What Are Nouns?

People Places Things

by Hope Madden

I dare you to dislike Jemaine Clement. Just try to – it’s not even possible.

Whether he’s the aspiring pop star of Flight of the Conchords, the sexy vampire of What We Do In the Shadows, or just the voice of the damn horse in those Direct TV ads, he is always memorable, likeable, and hilarious.

In People Places Things, Clement steps out of the shadows and takes on romantic lead responsibilities as newly single graphic novelist Will. Will finds himself lonely and directionless after longtime partner/baby mama Charlie (Stephanie Allynne) leaves him for a monologist named Gary (a very funny Michael Chernus).

Nothing really works out well as Will floats through many failed attempts at living – teaching the graphic novel, mentoring a talented student, dating her mother, spending more time with his (ridiculously adorable) twin daughters, finishing his book, accepting Charlie’s new life and impending marriage.

Filmmaker James Strouse has been writing movies about lost men for a long time, beginning with the under-appreciated Lonesome Jim back in ‘05. People Places Things is his most surefooted script, populated with appealing characters that are nicely realized by Strouse’s strong cast.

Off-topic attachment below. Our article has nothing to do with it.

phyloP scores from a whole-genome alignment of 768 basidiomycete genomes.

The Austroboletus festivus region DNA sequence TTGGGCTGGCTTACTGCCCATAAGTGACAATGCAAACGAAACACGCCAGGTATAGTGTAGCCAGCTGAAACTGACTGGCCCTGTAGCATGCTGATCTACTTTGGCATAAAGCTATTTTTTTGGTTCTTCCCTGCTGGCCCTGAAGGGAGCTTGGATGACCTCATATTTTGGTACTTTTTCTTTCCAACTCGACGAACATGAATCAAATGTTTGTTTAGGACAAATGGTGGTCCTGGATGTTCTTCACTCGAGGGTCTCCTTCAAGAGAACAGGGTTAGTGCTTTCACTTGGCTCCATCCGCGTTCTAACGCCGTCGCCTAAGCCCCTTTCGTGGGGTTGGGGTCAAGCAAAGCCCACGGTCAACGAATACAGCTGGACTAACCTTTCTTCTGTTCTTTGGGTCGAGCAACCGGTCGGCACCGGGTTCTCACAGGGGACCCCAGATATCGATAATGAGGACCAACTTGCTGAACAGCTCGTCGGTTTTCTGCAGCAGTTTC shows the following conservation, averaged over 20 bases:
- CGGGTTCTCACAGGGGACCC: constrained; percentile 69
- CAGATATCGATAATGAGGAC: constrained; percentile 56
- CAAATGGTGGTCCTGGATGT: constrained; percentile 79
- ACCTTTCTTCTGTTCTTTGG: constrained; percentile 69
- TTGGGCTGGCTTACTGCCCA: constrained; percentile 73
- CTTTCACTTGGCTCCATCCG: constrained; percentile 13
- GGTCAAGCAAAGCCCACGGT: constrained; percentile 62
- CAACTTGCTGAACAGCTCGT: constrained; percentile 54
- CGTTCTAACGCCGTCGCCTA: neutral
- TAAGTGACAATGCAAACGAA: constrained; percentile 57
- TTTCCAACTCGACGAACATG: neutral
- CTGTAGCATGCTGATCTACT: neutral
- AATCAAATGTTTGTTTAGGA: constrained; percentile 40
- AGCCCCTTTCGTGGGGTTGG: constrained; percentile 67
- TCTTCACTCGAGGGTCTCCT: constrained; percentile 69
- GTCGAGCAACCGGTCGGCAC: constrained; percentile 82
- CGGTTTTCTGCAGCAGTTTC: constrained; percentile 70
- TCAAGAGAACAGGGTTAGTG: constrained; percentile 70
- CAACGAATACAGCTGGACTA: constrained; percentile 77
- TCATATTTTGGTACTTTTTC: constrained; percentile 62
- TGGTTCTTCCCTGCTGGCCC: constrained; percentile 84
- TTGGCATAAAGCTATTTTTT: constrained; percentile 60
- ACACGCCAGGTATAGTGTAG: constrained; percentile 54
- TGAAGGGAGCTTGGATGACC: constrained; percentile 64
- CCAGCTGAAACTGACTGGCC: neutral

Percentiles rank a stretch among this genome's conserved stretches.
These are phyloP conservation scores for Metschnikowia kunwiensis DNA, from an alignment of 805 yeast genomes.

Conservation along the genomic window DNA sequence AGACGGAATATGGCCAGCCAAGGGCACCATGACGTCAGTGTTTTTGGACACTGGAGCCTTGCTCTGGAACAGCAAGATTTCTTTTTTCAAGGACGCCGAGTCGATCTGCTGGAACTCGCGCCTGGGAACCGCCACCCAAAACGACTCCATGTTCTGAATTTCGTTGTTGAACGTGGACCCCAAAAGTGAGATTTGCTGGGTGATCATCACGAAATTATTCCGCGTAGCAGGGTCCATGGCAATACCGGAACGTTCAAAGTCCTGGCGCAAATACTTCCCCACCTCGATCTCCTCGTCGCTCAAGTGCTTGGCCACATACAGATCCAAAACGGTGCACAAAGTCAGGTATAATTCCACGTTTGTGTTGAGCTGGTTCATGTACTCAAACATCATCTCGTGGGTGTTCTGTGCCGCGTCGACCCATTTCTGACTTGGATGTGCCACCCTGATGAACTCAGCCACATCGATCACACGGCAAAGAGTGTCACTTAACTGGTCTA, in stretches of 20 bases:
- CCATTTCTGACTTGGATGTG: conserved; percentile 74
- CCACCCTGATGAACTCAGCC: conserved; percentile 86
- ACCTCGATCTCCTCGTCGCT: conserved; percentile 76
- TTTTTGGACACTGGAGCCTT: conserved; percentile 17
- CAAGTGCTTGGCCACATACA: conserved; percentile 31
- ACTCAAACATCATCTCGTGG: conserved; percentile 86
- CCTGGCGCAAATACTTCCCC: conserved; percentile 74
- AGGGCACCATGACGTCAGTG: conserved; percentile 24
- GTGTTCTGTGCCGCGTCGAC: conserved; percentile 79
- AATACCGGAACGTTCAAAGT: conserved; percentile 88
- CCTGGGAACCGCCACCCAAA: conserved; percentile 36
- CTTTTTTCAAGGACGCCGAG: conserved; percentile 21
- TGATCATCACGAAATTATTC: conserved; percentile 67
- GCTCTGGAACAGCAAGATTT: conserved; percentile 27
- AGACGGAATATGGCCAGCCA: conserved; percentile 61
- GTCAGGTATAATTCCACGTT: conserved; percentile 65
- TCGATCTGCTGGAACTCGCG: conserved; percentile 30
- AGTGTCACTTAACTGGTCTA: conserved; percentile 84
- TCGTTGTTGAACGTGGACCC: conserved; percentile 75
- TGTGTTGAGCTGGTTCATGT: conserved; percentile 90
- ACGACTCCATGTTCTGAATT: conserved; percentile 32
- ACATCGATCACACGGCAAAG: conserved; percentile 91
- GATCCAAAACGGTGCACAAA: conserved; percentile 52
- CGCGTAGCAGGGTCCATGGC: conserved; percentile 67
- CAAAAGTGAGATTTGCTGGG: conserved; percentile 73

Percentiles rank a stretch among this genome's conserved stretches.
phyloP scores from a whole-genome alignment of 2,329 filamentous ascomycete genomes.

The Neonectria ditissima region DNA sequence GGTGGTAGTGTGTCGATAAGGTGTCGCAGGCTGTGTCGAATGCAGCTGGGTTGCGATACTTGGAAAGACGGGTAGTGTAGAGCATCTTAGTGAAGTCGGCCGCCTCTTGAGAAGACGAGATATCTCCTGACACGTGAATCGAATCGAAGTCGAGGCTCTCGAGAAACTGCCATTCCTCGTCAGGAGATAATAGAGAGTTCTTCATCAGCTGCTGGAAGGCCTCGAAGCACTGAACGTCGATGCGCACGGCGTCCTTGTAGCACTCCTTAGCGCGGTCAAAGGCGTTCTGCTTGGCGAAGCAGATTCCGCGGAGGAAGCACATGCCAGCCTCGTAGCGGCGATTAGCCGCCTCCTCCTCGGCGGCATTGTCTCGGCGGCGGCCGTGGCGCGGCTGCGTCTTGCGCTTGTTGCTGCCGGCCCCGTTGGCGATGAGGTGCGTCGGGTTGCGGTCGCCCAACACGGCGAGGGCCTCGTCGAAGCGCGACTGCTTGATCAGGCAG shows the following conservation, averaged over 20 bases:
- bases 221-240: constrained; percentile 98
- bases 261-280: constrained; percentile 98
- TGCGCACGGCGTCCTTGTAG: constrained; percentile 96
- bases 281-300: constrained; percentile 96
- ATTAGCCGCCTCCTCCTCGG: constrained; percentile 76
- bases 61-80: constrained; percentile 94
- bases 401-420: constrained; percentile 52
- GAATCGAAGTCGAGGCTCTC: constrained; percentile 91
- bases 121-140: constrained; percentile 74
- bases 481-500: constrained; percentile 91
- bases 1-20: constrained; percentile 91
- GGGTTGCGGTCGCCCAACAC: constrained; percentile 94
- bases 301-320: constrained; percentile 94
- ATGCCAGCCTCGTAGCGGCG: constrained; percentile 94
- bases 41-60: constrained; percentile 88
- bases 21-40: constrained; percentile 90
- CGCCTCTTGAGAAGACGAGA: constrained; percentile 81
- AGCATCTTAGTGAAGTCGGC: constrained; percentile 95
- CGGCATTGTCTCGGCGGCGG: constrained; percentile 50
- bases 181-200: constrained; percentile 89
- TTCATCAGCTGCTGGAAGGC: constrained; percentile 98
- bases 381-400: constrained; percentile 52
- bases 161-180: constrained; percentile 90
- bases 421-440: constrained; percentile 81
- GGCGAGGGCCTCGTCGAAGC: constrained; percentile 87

Clement can generate chemistry with anyone who walks on screen, which is no doubt part of his charm. This is particularly true with Regina Hall, who shines in a very different kind of comedic role than those she usually takes. The humor is sly and a bit quiet, but wonderful nonetheless.

Allynne succeeds with the most difficult role, delivering a believably neurotic counterpoint to Will, a woman pretending to be sure of herself and her future who is actually exactly as lost as he is.

In a lot of ways, the film serves up a traditionally structured if attractively indie rom-com, but the way the cast – Clement, in particular – underplays the drama and lets the comedy breathe a bit, you don’t feel manipulated. The film is somewhat daringly low-key, relying on a talented cast to unveil the longing and loneliness behind the laughs.

It’s a messy, sweet, funny look at self-discovery and relationships, masquerading as a romantic comedy.



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